Let us go back to the debate over negative rights and positive rights, which we discussed earlier. We found that, though Article 16(4) falls within the purview of Part III of the Constitution, it is not a negative right in contrast that Fundamental Rights are negative rights, but it’s a positive right which the State uses to provide reservation to the backward classes of the community. Now, this was concluded from a bare reading of the provision which reads as “Nothing in this article shall prevent the State from making any provision for the reservation of appointments or posts in favour of any backward class of citizens which, in the opinion of the State, is not adequately represented in the services under the State”. Now, let’s analyse the debate over positive rights and negative rights while referring to the interpretation given by our Supreme Court while defining the scope of Article 16(4). The Court held that, the provision gives power to the State to make reservation in favour of the backward classes of the society. Thus, the debate over negative and positive rights clearly states that Privileges and powers cannot be negative rights; and privileges, powers, and immunities cannot be positive rights. For example the right to enter into a binding agreement, and the right to veto a bill, are neither negative nor positive. Thus, we have seen that, it is neither a positive right nor a negative right.

 

If this is the power which the Constitution provides to the State under Article 16(4), then there will be a great conflict. The main conflict which will arise is that, whether we should go by the interpretation which was made by the Court while defining the Scope of the provision or we have to go by the provision itself which is given under part III of the Constitution.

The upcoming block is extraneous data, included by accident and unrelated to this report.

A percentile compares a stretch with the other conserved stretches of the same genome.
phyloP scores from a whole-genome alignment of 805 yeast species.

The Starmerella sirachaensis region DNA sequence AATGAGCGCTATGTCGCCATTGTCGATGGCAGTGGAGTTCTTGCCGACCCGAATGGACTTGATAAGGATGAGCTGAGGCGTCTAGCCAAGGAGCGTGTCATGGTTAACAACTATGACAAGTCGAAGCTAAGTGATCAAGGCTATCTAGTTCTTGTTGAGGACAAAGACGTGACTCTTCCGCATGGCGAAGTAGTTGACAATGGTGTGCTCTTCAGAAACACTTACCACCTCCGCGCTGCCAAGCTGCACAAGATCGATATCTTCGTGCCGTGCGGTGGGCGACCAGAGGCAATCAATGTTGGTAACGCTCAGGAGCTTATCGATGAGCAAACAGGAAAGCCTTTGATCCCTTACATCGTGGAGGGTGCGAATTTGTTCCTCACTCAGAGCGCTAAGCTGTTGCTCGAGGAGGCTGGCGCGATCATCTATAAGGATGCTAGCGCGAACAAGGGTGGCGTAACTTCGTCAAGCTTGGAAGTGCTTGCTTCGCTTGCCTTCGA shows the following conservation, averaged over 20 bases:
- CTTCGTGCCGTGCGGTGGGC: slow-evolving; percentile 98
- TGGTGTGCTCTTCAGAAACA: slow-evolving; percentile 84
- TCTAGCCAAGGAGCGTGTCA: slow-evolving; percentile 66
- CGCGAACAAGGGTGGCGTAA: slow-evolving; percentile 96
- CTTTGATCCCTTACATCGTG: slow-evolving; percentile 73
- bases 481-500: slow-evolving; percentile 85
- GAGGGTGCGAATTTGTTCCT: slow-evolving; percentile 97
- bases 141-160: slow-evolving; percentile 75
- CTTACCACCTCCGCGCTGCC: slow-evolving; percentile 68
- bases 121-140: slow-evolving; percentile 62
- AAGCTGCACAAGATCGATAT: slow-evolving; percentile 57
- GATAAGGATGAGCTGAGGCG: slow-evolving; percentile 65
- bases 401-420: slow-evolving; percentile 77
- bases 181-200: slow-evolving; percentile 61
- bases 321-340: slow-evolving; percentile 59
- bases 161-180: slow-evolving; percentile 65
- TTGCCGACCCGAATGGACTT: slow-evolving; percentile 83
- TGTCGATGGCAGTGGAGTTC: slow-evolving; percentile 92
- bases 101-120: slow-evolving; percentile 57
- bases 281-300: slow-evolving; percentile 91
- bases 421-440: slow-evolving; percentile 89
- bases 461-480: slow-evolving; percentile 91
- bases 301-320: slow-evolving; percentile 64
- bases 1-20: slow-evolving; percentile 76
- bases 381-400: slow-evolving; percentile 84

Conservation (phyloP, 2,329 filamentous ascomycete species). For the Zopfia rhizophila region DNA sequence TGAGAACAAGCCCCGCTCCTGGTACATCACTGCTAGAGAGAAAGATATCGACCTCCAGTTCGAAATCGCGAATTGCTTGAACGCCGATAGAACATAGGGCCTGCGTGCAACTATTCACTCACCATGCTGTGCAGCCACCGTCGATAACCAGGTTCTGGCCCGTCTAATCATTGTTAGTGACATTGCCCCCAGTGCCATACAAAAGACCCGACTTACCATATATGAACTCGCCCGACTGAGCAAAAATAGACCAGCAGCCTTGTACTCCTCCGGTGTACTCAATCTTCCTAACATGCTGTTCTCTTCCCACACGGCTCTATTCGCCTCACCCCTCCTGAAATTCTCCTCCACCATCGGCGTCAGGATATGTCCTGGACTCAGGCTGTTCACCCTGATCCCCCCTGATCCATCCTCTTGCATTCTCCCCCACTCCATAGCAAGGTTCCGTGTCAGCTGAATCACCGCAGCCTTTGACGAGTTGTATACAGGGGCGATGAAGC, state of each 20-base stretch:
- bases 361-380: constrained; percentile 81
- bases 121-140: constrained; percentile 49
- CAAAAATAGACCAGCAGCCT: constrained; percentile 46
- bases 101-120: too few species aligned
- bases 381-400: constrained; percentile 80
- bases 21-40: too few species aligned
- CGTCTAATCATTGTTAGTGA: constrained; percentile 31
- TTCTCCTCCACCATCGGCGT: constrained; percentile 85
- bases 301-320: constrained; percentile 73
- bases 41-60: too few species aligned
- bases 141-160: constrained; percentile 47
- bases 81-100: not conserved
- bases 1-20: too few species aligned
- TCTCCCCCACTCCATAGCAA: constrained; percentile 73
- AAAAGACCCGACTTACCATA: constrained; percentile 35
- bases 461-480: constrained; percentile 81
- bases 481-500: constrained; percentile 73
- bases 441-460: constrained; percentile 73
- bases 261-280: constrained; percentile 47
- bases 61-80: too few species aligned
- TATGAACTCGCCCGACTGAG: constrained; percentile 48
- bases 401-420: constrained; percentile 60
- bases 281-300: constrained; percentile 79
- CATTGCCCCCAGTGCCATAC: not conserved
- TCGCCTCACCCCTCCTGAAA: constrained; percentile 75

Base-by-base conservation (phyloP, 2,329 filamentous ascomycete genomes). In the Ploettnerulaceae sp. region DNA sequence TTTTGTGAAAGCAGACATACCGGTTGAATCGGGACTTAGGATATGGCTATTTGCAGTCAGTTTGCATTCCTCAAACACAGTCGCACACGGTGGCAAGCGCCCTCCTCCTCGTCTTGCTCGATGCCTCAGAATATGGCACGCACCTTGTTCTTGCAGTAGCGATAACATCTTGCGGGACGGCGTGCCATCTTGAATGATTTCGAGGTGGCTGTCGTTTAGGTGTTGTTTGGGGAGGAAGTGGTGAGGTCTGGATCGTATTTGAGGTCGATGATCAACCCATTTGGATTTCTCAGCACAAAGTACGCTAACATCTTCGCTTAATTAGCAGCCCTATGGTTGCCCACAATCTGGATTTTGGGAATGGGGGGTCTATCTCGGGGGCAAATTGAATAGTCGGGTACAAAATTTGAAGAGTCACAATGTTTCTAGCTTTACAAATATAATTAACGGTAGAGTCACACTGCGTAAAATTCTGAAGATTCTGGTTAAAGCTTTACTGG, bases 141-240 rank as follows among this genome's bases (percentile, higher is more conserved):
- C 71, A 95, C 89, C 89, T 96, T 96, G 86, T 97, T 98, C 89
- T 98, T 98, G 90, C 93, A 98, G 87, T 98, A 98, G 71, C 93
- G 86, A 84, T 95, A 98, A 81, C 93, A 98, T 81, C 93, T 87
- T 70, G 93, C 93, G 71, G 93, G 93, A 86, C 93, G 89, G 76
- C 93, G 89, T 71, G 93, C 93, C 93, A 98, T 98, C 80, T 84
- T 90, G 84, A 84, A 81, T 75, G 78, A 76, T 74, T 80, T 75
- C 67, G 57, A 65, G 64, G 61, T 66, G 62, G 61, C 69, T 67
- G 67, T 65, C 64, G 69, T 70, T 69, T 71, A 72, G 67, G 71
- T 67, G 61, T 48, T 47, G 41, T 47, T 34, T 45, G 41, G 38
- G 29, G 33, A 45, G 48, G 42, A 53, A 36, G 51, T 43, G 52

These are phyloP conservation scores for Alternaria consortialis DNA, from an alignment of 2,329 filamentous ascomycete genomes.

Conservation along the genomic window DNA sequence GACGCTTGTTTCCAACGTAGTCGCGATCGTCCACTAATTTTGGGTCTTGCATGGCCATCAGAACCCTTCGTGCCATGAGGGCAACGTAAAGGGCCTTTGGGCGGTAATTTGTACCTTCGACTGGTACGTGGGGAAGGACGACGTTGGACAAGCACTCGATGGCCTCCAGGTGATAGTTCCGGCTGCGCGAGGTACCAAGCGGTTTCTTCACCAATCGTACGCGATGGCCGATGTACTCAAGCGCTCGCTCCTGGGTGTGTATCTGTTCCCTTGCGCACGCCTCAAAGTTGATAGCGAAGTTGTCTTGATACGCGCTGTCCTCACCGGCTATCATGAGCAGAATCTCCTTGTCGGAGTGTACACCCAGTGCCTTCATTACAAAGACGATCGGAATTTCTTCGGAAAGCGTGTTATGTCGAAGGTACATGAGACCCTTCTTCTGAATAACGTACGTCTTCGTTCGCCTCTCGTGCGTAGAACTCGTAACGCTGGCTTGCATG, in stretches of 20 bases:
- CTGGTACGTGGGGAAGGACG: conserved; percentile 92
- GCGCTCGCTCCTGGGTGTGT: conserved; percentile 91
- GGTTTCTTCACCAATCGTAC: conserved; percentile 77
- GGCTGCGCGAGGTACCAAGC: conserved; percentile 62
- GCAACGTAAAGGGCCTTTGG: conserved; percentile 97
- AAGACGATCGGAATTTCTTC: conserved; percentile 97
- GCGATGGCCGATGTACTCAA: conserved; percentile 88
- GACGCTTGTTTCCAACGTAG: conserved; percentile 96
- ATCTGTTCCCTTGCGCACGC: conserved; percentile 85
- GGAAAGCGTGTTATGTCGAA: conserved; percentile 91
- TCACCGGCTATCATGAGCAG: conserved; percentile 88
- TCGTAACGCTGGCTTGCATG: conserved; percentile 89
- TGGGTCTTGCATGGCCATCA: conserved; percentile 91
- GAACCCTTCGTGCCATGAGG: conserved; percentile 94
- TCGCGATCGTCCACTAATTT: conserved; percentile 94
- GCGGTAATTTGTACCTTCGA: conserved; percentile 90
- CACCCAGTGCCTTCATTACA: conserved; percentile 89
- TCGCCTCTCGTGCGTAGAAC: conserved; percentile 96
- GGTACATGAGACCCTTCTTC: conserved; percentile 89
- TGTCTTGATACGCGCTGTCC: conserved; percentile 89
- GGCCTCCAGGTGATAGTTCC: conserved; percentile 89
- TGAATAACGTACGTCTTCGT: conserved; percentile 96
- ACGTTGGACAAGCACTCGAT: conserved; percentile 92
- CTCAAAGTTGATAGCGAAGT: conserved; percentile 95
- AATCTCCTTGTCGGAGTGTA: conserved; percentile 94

From the above discussions, we have seen that, the State is either having a privilege or power in Hohfeldian concept and thus it is not bound by the people of the backward class to provide any benefit to the particular community, for which the provision was added into our Constitution.

 

Thus, if we would look at the provision of Article 16(4) of our Constitution in terms of Hohfeldian Concept of Rights, we will find that it is not a Fundamental Right of the Citizens. The very nature of the Fundamental Rights is to limit the power of the State and to give the Citizens of the State an upper hand. But from the above discussions we have seen that, it is the State which is incurring power from the very provision of the Constitution and it is in contradiction to the very nature of Fundamental Rights.

 

Thus, we can conclude that, if we look at the provision of Article 16(4) of the Constitution, from Hohfeldian Concept of Rights, then Article 16(4) of our Constitution, though it’s come within the purview of part III of the Constitution, is not a Fundamental Right of the Citizen. But, from a general understanding of Rights and as understood by every person, Article 16(4) is still considered as a Fundamental Right. So, we can say that the Hohfeldian Concept of Rights is an abstract notion and we cannot apply it into any statutes e.g., like our Constitution, and if we would try to apply this to any working legal system then everything will go haywire.




[1] The Constitution of India, P.M. Bakshi, 8th Edn. (New Delhi: Universal Law Publishing Co. Pvt. Ltd., 2007)

[2] Siegfred Van Duffel, The Nature of Rights Available at www.hku.hk/ccpl/events/otherevents/.../Mar21-DrSVanDuffel.pdf 

[3] (1988) 4 SCC 147, 151

[4] Matthew H Kramer, N.E. Simmonds, Hillel Steiner, A Debate Over Rights, Indian Edn. Oxford University Press, 2003, Pa-10

[5] Supra Note 3.

[6] AIR 1993 SC 477

[7] Indira Sawhney v. U.O.I, AIR 1993 SC 477 Pa-15

[8] Supra note 6.

Ankush Parasor

3rd Year (5th Sem)

B.A. LL.B (5 years integrated course)

KIIT Law School

Bhubaneswar, Orissa

 

ankush parasor 
on 10 November 2009
Published in Constitutional Law